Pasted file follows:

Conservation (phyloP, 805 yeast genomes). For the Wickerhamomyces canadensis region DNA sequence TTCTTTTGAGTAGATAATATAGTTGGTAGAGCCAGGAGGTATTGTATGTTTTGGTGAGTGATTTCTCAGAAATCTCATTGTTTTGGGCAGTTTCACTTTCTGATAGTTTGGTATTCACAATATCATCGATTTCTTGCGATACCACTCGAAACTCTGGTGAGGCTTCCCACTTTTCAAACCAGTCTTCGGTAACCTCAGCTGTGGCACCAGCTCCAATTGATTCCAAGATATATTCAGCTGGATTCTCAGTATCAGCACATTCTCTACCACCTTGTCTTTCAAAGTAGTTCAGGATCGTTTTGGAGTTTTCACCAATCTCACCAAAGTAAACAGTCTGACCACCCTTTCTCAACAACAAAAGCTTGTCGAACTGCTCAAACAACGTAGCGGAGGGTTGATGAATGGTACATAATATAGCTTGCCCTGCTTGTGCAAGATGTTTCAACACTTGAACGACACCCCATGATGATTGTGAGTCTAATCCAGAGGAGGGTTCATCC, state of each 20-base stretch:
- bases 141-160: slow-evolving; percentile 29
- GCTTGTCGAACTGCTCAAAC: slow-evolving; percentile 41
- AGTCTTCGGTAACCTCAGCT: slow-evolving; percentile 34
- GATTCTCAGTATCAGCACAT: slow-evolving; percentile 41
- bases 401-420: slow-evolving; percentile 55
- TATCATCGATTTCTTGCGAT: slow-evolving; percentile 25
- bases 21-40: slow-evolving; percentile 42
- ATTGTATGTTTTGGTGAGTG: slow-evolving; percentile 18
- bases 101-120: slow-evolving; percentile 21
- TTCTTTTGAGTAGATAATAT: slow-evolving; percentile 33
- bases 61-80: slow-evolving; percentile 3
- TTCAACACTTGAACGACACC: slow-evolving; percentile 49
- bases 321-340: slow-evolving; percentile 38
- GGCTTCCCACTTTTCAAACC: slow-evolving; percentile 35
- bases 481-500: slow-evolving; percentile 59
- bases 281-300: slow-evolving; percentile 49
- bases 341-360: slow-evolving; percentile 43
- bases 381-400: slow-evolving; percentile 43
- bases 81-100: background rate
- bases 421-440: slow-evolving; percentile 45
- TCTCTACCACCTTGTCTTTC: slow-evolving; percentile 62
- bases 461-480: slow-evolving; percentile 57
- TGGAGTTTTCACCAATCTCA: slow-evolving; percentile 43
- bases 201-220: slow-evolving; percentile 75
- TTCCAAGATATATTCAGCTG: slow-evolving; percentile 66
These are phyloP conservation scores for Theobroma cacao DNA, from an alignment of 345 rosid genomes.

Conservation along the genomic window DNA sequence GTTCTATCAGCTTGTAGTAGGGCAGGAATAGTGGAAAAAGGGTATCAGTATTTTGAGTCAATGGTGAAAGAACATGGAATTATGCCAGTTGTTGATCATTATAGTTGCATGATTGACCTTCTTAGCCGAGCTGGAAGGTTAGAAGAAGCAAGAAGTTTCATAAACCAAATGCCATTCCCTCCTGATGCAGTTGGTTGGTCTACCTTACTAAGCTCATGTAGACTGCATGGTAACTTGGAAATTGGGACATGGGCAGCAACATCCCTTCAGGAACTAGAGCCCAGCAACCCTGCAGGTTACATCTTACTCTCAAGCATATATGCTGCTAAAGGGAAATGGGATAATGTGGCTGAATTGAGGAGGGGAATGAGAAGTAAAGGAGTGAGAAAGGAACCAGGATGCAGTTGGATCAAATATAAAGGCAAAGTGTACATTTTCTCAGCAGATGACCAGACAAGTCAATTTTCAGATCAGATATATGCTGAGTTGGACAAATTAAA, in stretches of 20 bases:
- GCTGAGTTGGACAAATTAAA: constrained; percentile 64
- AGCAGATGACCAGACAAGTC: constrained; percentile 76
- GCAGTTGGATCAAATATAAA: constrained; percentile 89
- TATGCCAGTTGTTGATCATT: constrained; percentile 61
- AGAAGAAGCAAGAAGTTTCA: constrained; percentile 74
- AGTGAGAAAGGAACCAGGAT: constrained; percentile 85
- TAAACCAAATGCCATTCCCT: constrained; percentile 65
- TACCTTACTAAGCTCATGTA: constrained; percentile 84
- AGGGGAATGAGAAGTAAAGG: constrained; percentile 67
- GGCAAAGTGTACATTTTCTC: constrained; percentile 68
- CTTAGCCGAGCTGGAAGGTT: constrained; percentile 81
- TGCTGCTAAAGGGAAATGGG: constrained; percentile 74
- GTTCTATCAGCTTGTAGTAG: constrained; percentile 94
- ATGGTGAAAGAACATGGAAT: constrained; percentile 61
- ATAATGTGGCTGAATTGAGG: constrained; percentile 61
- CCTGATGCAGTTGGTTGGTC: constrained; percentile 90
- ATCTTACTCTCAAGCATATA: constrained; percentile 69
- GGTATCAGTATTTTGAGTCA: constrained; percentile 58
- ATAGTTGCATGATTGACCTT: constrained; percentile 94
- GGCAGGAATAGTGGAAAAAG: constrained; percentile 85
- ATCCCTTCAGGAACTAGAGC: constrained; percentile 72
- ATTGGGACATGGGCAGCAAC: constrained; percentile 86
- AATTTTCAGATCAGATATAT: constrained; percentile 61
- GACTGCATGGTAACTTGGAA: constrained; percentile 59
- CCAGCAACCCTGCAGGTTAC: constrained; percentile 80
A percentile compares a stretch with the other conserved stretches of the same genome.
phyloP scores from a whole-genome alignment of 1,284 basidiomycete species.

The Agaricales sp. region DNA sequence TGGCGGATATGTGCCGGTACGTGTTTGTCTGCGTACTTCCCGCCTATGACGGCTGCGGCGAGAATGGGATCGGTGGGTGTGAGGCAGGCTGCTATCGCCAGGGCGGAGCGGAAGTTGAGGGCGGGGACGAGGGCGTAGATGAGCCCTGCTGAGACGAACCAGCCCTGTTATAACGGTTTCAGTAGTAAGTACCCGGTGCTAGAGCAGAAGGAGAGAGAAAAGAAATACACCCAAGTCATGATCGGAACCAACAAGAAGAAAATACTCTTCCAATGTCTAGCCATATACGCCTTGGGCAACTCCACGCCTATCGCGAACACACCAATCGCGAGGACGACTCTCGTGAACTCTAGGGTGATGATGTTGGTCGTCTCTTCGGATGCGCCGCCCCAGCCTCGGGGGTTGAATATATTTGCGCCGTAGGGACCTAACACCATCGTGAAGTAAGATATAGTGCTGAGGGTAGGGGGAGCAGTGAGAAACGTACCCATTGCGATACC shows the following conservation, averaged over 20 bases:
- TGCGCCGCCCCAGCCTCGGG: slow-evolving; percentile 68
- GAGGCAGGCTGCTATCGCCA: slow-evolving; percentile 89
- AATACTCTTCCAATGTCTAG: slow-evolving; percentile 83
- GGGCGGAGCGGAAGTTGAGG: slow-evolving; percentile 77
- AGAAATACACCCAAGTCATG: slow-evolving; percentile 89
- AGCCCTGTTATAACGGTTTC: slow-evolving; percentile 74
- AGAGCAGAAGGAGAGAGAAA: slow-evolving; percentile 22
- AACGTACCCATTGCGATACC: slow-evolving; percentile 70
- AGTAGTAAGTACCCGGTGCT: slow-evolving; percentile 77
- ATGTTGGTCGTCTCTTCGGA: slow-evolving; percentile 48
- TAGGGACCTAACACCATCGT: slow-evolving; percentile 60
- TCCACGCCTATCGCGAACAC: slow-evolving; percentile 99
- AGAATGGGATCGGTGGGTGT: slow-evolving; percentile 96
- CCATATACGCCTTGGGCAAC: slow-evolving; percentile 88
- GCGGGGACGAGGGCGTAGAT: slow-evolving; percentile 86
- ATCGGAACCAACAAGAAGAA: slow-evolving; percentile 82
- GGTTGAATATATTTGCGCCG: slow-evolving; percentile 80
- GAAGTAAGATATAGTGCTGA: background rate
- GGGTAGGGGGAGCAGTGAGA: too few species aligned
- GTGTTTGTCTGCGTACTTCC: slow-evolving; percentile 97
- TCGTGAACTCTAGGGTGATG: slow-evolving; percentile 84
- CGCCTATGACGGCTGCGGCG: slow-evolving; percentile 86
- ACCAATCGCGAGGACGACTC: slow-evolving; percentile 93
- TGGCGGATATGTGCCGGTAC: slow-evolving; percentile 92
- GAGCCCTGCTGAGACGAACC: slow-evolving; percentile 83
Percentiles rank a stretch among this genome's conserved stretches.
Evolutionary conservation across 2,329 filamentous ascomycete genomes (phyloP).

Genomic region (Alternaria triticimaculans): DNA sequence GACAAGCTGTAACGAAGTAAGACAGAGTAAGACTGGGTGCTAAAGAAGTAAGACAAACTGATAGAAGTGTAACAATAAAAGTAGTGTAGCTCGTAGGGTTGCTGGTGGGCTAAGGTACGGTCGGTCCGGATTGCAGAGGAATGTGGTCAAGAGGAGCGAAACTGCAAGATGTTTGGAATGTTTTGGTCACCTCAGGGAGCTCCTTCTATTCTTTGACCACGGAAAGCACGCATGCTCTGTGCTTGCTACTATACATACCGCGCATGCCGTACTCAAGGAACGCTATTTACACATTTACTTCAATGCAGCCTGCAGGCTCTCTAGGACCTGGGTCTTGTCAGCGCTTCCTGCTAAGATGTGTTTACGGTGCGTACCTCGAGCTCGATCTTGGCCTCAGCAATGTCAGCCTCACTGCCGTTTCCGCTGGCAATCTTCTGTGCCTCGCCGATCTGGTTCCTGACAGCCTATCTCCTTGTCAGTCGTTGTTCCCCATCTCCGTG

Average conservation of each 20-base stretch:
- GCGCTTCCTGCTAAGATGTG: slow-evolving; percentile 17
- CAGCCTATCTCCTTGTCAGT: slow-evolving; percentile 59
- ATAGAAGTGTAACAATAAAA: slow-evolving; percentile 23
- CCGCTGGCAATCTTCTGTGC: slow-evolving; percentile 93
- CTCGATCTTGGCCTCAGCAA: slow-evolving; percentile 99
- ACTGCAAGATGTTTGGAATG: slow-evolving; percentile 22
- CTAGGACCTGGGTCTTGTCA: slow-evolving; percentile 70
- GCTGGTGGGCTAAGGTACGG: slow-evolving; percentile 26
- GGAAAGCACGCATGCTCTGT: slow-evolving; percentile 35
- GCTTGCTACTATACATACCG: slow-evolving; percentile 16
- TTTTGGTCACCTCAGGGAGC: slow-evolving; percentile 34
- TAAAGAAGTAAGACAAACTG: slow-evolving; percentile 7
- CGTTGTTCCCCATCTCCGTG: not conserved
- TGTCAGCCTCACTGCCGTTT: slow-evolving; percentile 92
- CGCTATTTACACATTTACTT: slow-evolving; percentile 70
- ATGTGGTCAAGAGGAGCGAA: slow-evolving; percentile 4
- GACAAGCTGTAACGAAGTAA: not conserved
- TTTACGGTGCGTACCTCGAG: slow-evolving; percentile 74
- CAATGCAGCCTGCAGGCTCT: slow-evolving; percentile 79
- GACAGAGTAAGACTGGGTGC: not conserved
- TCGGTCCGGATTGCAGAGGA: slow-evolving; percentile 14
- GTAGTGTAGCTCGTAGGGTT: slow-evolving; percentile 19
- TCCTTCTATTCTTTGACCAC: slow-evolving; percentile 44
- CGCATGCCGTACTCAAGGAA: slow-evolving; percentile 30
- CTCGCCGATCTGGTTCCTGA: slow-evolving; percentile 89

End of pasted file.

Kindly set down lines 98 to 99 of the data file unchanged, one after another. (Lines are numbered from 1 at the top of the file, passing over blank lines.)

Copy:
- CGTTGTTCCCCATCTCCGTG: not conserved
- TGTCAGCCTCACTGCCGTTT: slow-evolving; percentile 92